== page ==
- Bone marrow transplants. To prepare for a bone marrow transplant, you will have radiation or chemotherapy to kill the bone marrow stem cells that make sickle-shaped red blood cells. This allows the new, healthy, transplanted bone marrow cells to make normal, round, healthy red blood cells. But the radiation and chemotherapy can damage your ovaries and eggs. Your doctor can try to shield your ovaries to protect them during radiation treatments. Some women may choose to freeze their eggs, or their fertilized embryos, or tissue from their ovaries to try to become pregnant after a bone marrow transplant. It may be possible to get pregnant after a bone marrow transplant, but there is not a lot of information about how well these options work for women who have sickle cell disease.
How does sickle cell disease affect pregnancy?
If you have sickle cell disease and want to have a child, talk to your doctor or nurse about how to prepare. Your doctor or nurse will give you steps to take before pregnancy to reduce the risk of complications for you or your baby. These may include:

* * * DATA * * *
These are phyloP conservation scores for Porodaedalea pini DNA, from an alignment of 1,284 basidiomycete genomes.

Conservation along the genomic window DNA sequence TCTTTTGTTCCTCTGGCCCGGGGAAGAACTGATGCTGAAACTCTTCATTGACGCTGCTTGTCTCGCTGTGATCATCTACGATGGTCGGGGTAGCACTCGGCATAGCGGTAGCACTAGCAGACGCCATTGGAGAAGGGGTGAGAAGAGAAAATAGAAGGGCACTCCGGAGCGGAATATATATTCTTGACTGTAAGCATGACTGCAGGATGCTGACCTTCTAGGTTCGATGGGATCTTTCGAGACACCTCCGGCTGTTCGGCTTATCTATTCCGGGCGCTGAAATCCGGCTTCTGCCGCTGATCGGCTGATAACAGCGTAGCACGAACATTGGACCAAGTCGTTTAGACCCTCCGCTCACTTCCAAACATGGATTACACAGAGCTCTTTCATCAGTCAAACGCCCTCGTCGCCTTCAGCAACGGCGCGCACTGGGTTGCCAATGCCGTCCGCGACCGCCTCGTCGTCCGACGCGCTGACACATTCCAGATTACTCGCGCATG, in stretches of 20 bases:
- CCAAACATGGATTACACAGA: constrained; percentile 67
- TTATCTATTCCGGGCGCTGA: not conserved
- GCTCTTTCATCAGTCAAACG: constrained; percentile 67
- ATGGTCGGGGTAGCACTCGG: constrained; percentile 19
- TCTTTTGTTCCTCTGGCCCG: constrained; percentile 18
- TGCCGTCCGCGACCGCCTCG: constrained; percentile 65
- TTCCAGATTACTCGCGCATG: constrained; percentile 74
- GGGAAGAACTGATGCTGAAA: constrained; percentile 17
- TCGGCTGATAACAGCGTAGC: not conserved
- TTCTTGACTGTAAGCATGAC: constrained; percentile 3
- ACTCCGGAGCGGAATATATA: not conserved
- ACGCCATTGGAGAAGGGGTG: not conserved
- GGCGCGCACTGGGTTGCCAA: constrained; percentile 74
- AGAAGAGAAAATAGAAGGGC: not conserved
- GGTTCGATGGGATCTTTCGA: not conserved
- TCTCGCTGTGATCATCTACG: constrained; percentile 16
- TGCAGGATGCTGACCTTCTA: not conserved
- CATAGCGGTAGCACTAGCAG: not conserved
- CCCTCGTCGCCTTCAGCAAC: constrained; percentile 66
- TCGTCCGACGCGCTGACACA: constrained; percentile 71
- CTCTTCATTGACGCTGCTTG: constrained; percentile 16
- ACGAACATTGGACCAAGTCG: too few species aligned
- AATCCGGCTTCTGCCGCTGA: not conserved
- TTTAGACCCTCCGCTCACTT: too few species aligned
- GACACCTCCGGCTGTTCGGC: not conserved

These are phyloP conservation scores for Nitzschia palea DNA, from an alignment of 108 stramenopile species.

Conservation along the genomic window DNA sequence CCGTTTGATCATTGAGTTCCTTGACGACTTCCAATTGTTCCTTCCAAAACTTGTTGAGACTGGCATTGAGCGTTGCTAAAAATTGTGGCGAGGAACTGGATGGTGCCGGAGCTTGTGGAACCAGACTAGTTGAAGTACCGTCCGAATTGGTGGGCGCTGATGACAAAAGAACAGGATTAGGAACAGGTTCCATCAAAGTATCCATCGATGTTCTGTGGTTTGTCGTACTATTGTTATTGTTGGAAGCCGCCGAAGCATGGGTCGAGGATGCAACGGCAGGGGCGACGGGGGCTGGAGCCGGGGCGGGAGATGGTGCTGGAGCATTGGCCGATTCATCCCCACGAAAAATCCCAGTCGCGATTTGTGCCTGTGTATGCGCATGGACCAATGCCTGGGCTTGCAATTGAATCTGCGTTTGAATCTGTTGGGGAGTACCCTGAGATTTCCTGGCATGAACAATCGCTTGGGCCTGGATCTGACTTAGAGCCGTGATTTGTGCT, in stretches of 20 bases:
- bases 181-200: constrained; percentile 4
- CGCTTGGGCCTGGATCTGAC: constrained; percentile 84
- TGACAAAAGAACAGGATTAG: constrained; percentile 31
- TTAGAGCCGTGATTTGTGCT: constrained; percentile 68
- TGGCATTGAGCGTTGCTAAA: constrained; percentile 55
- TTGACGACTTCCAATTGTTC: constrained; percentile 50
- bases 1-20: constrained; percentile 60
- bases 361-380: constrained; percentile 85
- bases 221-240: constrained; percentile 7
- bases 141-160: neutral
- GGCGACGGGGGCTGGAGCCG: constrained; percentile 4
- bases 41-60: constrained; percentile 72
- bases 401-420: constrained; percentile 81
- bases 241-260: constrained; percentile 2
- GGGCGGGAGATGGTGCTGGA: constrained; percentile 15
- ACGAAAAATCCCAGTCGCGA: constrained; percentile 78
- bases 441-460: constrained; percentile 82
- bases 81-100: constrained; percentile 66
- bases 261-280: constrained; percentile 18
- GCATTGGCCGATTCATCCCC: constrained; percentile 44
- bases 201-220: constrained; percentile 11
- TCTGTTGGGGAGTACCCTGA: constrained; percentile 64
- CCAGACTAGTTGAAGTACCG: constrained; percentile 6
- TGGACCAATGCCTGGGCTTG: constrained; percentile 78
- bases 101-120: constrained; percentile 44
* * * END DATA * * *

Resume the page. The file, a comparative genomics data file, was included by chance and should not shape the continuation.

- Stopping hydroxyurea several months before trying to get pregnant, or as soon as pregnancy is confirmed, as hydroxyurea can hurt an unborn baby
- Stopping other medicines, such as iron chelation therapy or angiotensin-converting enzyme (ACE) inhibitors
- Getting vaccinations and vaccine boosters
Women who have sickle cell disease have a higher risk of problems during pregnancy. These include:
- Babies who are smaller than expected during pregnancy and at birth
- Birth defects in the baby, such as problems with the heart, abdomen, or lungs
- Having your baby or going into labor before the expected due date
- Cesarean section (C-section) delivery
- Infection, including blood infections and pneumonia
- Pregnancy loss, miscarriage, or stillbirth
- Preeclampsia (a serious condition with dangerously high blood pressure during pregnancy)
- Hemolytic disease of the newborn, where the baby’s blood is attacked by antibodies in the mother’s blood. Mothers who have sickle cell disease are more likely to have these antibodies because of past blood transfusions.